What is different with Python ?

Claudio Grondi claudio.grondi at freenet.de
Sun Jun 12 01:53:01 CEST 2005

> 4) Yes I agree a mix ("... well spiced soup ...")
> seems to be the answer but
> my brain somehow wants to formalize it.

Here one further suggestion trying to point out, that
it probably can't generally be formalized, because
the experience one developes after going through
the story of "assembly, basic, cobol, lisp,
JAVA, c, c++, perl, Tcl, Java, JavaCard" has
in my opinion a vital impact on shortcuts one uses
and the way of doing things. I mean, that the concept
of Python has raised from such experience, so anyone
who went through all this, will get the core ideas
implemented in Python without any effort, because
they were already there as a kind of meta-language
used in thinking, unconsciously looking for the
chance of beeing  expressed in formalized form
as a new programming language.
To support my thesis I can mention here, that
from my experience, Python seems not to be
the language of choice for the very beginners,
who prefere another approaches which are
mostly variants of Basic.


"Philippe C. Martin" <philippe at philippecmartin.com> schrieb im Newsbeitrag
news:GhIqe.3677$%j7.513 at newssvr11.news.prodigy.com...
> Thanks ,
> I have gotten many answers already, some not posted.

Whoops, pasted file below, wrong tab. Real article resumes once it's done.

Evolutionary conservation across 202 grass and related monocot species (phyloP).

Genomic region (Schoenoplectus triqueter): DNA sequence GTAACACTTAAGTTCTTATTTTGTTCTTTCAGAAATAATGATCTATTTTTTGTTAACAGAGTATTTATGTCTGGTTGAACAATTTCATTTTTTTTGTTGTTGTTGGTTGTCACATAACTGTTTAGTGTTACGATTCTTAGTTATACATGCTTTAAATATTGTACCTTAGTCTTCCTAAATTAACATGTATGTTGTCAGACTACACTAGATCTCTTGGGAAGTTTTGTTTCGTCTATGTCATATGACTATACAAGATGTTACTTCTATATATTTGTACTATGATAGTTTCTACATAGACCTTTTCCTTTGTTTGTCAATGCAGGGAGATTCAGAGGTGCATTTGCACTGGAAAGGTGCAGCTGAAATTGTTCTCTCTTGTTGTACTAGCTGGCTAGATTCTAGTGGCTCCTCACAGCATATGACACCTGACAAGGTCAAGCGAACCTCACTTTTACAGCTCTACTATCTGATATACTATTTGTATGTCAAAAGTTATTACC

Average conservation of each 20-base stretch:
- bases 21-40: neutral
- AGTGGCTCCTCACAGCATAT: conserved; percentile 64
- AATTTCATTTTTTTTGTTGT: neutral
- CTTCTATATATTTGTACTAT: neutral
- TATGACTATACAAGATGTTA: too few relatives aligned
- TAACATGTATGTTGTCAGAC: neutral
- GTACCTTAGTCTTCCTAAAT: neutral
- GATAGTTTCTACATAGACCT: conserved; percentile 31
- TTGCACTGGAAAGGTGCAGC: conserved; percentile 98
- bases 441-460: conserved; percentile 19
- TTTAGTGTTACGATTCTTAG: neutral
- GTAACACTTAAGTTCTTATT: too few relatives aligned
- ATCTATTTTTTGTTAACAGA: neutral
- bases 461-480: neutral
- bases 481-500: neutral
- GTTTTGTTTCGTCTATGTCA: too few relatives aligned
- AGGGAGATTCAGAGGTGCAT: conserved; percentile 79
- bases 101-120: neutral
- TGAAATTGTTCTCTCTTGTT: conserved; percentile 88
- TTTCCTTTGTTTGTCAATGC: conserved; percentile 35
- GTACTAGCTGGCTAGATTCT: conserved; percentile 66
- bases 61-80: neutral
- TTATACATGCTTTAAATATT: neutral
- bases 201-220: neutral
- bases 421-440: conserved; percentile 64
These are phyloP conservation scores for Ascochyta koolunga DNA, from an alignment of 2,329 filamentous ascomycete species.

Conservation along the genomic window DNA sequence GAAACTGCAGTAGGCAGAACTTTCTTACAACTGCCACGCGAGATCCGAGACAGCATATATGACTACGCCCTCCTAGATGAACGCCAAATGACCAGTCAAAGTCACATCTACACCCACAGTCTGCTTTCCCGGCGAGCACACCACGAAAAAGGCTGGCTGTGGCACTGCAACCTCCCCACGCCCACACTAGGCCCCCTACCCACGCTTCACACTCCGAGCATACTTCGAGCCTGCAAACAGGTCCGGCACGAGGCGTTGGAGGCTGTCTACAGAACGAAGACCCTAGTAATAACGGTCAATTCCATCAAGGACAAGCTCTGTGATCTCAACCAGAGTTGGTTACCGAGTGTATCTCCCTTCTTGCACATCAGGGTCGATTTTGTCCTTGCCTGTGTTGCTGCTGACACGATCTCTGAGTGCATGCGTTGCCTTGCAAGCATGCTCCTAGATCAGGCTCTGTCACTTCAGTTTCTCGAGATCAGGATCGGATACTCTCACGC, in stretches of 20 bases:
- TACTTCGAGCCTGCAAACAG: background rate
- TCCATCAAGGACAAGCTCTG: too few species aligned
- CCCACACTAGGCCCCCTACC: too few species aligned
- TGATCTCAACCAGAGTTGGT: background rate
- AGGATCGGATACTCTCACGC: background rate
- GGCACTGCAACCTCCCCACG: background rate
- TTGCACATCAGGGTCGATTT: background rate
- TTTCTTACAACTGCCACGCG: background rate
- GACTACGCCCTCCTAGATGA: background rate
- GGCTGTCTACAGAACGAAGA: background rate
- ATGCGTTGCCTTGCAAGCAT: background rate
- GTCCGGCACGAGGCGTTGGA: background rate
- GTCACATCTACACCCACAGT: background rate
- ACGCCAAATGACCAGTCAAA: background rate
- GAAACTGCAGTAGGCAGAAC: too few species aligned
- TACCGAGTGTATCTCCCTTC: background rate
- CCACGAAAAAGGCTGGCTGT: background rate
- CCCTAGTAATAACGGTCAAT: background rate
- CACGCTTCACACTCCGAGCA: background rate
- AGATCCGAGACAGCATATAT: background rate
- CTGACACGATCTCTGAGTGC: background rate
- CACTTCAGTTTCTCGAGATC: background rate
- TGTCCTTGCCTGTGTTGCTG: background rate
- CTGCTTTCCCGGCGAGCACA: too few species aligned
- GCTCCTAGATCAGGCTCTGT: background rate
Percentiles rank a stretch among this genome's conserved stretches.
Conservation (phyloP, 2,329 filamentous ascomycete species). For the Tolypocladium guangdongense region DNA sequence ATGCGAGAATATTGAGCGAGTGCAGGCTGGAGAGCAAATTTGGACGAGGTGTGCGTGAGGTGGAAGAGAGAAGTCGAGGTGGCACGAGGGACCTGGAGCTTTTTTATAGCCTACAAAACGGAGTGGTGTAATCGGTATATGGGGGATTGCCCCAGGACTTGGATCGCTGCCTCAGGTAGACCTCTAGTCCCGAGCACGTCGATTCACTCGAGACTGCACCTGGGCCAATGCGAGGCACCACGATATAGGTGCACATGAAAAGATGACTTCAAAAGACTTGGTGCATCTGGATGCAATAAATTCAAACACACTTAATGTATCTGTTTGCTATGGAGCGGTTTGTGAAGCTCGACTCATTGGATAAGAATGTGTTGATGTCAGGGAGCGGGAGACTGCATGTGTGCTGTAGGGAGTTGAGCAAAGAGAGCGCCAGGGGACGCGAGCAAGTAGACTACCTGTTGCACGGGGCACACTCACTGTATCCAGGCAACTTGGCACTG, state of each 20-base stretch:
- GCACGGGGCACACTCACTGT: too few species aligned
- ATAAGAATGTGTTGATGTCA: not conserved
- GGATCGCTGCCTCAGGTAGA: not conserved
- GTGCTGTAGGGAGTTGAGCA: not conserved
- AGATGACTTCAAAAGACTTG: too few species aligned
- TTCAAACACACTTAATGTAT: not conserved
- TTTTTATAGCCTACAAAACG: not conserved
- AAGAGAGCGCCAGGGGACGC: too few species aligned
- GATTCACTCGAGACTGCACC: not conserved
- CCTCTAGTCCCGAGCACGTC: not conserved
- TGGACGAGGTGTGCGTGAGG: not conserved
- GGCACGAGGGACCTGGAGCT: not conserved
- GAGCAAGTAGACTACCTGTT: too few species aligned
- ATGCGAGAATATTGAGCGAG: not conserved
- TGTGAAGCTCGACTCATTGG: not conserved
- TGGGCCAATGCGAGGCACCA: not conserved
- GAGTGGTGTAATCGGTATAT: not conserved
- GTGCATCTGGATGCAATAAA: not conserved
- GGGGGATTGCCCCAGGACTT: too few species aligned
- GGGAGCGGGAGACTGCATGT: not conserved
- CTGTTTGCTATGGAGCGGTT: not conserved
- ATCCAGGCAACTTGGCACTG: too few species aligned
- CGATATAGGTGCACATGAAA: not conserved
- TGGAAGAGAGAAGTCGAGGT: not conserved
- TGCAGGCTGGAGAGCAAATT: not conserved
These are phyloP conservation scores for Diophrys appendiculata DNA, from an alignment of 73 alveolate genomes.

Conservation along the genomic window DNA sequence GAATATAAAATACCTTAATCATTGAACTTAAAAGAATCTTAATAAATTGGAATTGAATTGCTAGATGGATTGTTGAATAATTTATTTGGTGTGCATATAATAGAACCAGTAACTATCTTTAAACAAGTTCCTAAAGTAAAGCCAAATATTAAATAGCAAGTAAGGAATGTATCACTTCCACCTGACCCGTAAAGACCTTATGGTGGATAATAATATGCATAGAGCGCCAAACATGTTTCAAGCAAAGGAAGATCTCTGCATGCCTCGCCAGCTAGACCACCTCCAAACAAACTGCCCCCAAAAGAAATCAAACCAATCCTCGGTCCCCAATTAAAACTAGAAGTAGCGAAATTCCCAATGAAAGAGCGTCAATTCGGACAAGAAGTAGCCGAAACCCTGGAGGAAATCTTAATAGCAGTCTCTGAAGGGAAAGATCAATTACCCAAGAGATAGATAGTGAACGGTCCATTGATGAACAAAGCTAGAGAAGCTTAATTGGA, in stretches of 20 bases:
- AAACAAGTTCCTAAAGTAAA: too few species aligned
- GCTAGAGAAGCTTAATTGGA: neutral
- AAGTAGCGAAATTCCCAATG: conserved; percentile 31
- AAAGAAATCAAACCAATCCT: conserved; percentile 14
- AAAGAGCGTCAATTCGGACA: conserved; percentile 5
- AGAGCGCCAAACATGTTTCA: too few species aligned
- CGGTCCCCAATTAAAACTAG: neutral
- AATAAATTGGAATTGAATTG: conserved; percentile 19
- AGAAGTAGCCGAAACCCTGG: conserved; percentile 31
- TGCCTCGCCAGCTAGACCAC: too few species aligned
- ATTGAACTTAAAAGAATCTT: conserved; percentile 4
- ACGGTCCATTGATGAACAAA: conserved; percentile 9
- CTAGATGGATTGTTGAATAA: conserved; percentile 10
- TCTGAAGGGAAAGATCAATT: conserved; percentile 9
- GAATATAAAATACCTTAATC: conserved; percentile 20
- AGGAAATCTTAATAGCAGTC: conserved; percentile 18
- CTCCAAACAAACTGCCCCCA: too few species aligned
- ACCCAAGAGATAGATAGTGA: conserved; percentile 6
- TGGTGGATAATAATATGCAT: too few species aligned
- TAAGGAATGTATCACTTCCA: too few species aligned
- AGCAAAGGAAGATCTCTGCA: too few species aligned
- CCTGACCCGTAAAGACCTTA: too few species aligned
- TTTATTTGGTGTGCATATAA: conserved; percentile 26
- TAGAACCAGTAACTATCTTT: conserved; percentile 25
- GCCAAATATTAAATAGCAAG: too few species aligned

> 1) Typing is not the issue - even with RT-Kernels, people use C++
> 2) Yes I find dynamic binding very nice
> 3) "... you didn't give many examples of what you did for the
> last 18 years (except that that also included RT kernels). ...." assembly
> (losts) , basic, cobol, lisp, JAVA, c, c++, perl, Tcl, Java, JavaCard
> I know the "interactive" aspect helps also, the runtime error/exception
> checking, the many libraries/tools, the responsiveness of the people on
> this newsgroup, the "introspectiveness" of the system, the cross-platform
> it deals with, the way it "pushes" people to code in a clean way, the GUI
> support, the stability, the extensibility (in and out) .... I'm sure
> agree none of that can explain why after 1 week of playing with, I was
> productive in Python than C/C++ just as I know my product (I will not
> describe it here as I am not marketing) would not exist today were it not
> for Python.
> 4) Yes I agree a mix ("... well spiced soup ...") seems to be the answer
> my brain somehow wants to formalize it.
> Regards,
> Philippe
> Philippe C. Martin wrote:
> > I apologize in advance for launching this post but I might get
> > somehow (PS: I am _very_ agnostic ;-).
> >
> > - 1) I do not consider my intelligence/education above average
> > - 2) I am very pragmatic
> > - 3) I usually move forward when I get the gut feeling I am correct
> > - 4) Most likely because of 1), I usually do not manage to fully explain
> > 3) when it comes true.
> > - 5) I have developed for many years (>18) in many different
> > languages, and O/S's (including realtime kernels) .
> >
> >
> > Yet for the first time I get (most) of my questions answered by a
> > I did not know 1 year ago.
> >
> > As I do try to understand concepts when I'm able to, I wish to try and
> > find out why Python seems different.
> >
> > Having followed this newsgroup for sometimes, I now have the gut feeling
> > (see 3)) other people have that feeling too.
> >
> >
> > Quid ?
> >
> > Regards,
> >
> > Philippe

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